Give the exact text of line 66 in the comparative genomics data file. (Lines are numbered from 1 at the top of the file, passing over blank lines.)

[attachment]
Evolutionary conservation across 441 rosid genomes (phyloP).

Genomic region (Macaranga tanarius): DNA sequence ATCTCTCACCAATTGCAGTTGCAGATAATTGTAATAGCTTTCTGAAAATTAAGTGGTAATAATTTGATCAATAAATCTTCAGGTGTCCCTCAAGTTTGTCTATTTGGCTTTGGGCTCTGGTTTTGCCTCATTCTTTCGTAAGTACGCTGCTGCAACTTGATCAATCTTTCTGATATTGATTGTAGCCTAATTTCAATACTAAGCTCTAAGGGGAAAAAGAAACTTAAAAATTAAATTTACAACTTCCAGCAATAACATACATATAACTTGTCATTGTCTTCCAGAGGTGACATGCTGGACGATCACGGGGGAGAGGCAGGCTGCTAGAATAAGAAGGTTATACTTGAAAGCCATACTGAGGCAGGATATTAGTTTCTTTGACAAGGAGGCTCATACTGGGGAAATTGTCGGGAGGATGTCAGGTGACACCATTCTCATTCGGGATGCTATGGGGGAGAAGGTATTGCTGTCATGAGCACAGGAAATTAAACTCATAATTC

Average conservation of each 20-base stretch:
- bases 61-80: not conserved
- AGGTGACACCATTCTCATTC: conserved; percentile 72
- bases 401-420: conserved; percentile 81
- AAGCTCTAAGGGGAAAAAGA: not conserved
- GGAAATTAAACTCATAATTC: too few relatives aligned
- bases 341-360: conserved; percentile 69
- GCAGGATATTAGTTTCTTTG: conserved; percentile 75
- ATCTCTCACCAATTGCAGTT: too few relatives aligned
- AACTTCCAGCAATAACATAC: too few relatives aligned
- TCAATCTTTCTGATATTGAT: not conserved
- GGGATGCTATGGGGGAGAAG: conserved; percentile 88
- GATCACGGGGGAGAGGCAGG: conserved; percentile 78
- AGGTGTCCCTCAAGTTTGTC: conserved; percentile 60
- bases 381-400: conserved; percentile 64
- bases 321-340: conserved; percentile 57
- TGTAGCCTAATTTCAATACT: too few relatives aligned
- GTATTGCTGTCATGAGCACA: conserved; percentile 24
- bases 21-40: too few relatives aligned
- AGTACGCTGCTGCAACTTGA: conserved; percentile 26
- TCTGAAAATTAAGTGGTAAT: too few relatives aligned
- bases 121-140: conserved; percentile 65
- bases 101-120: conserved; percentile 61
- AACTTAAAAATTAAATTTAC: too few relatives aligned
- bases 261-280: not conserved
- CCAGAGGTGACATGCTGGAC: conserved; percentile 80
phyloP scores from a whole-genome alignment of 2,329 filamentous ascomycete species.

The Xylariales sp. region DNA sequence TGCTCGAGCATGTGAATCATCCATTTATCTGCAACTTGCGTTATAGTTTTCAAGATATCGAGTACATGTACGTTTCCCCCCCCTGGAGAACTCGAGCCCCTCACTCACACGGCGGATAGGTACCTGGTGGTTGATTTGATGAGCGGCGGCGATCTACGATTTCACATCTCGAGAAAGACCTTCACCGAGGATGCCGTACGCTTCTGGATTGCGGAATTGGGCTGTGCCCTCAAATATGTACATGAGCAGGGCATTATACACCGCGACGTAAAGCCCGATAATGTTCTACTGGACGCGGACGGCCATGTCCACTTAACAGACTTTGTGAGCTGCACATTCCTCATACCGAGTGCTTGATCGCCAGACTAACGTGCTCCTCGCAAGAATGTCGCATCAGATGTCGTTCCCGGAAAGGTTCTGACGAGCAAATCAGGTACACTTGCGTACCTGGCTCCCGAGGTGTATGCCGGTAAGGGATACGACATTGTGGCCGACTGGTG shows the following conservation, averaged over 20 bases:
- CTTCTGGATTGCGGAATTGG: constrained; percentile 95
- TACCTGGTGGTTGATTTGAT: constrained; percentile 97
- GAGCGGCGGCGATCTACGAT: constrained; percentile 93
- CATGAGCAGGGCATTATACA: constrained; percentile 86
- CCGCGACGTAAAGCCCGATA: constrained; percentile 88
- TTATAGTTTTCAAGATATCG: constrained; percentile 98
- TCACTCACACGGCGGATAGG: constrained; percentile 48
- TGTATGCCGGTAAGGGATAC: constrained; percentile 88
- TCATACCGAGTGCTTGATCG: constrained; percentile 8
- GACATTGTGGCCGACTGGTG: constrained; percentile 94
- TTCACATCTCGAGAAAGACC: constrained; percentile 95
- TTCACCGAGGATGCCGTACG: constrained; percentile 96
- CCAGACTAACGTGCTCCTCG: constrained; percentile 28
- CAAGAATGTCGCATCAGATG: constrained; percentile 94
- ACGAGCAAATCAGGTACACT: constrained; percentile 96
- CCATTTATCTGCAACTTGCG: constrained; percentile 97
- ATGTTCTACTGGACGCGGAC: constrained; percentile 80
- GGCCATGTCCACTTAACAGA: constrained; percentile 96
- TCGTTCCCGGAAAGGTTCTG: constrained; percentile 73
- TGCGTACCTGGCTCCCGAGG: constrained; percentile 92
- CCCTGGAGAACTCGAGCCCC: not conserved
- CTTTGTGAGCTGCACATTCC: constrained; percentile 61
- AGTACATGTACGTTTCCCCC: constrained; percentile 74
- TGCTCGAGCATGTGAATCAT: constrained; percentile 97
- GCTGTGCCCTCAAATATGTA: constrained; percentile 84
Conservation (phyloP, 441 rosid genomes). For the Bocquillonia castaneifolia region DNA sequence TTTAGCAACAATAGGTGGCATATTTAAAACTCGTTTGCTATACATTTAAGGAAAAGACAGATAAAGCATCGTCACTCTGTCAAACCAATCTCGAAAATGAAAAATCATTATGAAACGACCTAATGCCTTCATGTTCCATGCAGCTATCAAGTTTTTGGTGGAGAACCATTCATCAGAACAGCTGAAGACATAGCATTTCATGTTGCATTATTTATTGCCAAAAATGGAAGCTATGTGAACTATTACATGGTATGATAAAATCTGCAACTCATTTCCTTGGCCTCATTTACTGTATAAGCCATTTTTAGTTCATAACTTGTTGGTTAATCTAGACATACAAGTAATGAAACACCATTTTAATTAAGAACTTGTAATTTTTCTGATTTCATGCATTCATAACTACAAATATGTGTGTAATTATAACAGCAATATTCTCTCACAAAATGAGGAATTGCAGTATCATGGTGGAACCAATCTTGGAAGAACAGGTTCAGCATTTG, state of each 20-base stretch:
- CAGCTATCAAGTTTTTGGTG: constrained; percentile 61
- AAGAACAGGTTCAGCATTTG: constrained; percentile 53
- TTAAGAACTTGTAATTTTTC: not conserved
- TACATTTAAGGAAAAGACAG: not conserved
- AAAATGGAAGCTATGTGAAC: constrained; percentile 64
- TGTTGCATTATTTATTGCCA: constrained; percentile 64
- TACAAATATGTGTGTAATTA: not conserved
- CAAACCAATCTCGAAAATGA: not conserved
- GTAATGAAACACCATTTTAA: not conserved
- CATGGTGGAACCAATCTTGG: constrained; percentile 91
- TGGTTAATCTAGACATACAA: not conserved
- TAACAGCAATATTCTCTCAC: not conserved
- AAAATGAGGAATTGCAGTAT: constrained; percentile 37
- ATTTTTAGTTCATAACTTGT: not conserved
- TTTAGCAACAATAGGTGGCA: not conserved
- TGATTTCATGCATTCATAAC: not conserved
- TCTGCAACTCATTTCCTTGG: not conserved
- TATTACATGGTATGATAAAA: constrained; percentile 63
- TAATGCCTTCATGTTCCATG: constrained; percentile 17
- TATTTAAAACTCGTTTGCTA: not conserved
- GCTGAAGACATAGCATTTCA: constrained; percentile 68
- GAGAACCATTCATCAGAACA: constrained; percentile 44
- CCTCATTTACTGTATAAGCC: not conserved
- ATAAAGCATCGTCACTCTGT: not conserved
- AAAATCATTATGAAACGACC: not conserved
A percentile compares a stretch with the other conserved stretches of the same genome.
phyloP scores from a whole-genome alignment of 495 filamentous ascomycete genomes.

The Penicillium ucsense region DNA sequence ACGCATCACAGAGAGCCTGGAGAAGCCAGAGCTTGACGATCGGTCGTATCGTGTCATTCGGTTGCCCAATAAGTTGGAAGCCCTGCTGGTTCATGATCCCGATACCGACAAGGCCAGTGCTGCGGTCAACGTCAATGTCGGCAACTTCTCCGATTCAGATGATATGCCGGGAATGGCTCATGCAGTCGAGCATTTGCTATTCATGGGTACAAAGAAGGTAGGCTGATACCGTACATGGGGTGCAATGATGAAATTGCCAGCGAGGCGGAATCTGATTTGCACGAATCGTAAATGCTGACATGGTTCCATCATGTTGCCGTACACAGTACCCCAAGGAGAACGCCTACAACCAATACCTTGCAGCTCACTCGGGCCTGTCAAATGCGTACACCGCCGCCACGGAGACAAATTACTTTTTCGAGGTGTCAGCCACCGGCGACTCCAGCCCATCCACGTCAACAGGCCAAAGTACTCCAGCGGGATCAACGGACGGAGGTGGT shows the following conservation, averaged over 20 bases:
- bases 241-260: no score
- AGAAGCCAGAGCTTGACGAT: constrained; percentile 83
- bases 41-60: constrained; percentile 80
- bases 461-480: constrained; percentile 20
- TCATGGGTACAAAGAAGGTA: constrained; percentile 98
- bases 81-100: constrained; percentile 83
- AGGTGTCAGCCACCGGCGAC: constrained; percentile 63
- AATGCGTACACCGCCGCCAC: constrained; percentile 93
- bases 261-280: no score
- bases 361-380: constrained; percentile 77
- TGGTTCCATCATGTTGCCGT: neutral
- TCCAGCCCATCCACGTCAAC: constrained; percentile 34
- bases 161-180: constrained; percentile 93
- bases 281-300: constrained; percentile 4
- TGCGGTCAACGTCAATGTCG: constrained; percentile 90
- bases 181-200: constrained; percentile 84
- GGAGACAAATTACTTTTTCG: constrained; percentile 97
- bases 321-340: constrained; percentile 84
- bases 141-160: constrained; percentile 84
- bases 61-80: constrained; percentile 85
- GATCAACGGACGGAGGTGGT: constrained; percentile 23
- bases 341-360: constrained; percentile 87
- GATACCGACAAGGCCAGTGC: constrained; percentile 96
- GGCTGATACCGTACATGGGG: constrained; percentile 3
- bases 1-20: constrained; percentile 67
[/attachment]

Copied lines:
- CATGGTGGAACCAATCTTGG: constrained; percentile 91